As far as I can tell, that's about as specific as they've gotten in their written statements, press conferences and radio advertising. So, sure, the details that derive from those broad principles are subject to many interpretations. But I'm encouraged because these leaders seem to understand the solution has to be multi-facted and comprehensive. Building higher and longer border fences and roughing up a bunch of illegal immigrants -- the old chestnuts of the extremist anti-immigrant camp -- simply aren't going to fix the problem.
I don't usually get too excited when religious leaders issue statements of principle on major policy matters. Not because I don't respect what they're trying to do -- use their moral and communal prestige to help mobilize opinion. That's admirable and important in any society.
But too often these statements are ineffective, either because they're watered down as a result of a need for consensus or, more likely, because they give little if any cover for policy makers to take a courageous stand. The result is that few people, particularly the very policy makers who have the power to make a change, give much attention to these statements. Sadly, nothing happens.
Though I don't think we should hold out collective breath, this could be different, if only because of the presence of so many conservative voices in the Evangelical Immigration Table. They have enormous constituencies and political clout that can, hopefully, neutralize immigration reform opponents, who are almost entirely conservative.
They're also giving the lie to the assumption many have that comprehensive immigration reform is just a liberal dream and a Democratic Party political play for the growing Latino vote. The truth is, there has long been a lot of conservative support for immigration reform. Some pro-immigration reform conservatives represent the interests of businesses that rely heavily on immigrant talent and others who see the issue through a libertarian lens (believing in the unfettered movement of capital, in this case human capital).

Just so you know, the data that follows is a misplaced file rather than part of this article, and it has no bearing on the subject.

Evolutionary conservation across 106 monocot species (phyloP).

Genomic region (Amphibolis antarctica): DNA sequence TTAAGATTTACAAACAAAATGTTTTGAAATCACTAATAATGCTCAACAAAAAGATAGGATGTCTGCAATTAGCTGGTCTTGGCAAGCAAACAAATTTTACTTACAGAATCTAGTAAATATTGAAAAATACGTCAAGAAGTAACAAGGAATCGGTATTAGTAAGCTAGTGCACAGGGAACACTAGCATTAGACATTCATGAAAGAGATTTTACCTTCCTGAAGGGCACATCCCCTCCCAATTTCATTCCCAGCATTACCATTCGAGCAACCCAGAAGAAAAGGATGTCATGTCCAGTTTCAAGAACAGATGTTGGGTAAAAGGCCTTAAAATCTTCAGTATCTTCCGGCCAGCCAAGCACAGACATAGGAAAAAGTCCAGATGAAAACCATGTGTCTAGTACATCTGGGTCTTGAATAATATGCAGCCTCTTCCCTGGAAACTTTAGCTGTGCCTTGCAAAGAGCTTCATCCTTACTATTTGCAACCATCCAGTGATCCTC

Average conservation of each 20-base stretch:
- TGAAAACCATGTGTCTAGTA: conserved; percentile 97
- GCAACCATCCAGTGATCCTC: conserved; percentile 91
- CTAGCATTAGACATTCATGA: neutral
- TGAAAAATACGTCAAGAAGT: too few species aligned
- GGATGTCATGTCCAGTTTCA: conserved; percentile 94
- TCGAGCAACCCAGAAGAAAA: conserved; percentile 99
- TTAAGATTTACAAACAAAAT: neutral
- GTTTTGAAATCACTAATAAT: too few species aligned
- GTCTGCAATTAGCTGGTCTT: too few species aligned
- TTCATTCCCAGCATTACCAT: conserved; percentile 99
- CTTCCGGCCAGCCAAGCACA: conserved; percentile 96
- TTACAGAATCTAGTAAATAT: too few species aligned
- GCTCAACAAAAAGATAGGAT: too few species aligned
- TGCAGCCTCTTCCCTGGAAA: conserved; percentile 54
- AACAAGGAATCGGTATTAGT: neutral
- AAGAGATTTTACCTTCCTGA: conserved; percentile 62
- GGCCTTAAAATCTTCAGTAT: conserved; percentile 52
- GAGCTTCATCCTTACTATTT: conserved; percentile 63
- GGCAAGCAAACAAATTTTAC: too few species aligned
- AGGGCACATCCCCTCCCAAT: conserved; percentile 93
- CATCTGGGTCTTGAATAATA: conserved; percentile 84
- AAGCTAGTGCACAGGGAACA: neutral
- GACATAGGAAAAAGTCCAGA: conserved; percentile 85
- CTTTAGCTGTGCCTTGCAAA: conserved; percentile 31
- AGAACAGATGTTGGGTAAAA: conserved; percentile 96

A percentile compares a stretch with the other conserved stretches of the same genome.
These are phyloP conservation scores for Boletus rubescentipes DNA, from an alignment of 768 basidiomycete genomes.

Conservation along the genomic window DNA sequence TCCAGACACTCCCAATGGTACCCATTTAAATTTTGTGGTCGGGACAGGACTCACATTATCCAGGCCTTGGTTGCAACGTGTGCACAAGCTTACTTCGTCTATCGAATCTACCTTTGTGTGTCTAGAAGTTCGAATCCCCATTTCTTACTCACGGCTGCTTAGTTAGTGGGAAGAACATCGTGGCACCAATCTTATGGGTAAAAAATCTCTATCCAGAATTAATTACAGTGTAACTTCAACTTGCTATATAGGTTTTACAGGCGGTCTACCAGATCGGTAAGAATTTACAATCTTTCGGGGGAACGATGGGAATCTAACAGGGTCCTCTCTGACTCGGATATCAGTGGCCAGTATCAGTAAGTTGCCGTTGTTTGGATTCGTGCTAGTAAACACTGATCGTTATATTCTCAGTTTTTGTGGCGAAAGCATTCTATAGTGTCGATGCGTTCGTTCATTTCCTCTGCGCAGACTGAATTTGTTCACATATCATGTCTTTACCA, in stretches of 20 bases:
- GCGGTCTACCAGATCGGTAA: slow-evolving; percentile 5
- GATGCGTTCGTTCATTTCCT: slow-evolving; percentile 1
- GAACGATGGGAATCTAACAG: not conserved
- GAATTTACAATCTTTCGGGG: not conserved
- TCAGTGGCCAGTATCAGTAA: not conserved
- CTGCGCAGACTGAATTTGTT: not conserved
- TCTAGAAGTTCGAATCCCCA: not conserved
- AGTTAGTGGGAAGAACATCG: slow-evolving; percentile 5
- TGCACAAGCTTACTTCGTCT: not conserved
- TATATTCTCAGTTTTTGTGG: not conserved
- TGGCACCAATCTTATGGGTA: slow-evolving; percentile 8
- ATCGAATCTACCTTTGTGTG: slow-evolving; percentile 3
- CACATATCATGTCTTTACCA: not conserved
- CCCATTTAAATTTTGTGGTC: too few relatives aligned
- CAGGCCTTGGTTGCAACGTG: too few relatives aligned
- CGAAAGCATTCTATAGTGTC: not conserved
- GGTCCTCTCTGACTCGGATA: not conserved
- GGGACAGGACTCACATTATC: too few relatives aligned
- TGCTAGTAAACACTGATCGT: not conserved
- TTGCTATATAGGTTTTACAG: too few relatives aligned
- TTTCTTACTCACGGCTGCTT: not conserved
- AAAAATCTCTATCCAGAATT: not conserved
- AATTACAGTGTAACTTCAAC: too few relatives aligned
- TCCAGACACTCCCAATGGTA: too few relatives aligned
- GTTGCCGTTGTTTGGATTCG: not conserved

Now, if that's the case and they've done little to bring about real reform, what makes me hopeful that this coalition might be different? Well, again, don't let's all hold our breath on this just yet. This is really one of many pieces we need to build a solid constituency for reform. But religious leaders, perhaps more than business and purely ideological leaders, have shown an ability to influence their communities through moral language and the emotional responses it can evoke.
Maybe more importantly, and this will sound crass, many of these communities, understand that their own survival depends on the growing numbers of immigrants (legal and illegal) in their ranks. They have a self interest beyond mere compassion and a desire to fix a broken system. As Lisa Miller wrote in today's Washington Post:
According to a 2007 Pew [Research Center] report, 15 percent of all Hispanics in the United States are Evangelical, and among native-born Hispanics, the number is as high as 30 percent. White Evangelicals, concerned about their institutional future in a country where religious affiliation is declining, see that Hispanics are sitting in their pews, taking communion and worrying about their families’ safety as anti-immigration laws like Arizona’s go into effect. (The Roman Catholic bishops also call for comprehensive immigration reform, but notice that in this case, Catholics and Evangelicals did not work together as they so often do on abortion and other social issues. That’s because competition for Hispanic souls in America is so fierce. “We call it strategic recruitment,” [Rev. Samuel Rodriguez, president of the National Hispanic Christian Leadership Conference] said.)"
Maybe I'm encouraged because I'm desperate for good news about immigration policy. Most of what's happened in the name of "immigration reform" over the last few years especially has gone from dreary to depressing -- a lot of beating up on immigrants and avoiding real solutions. In contrast, the Evangelicals statement therefore gives some hope. Maybe only a little, but I'll take that. Let's see what happens.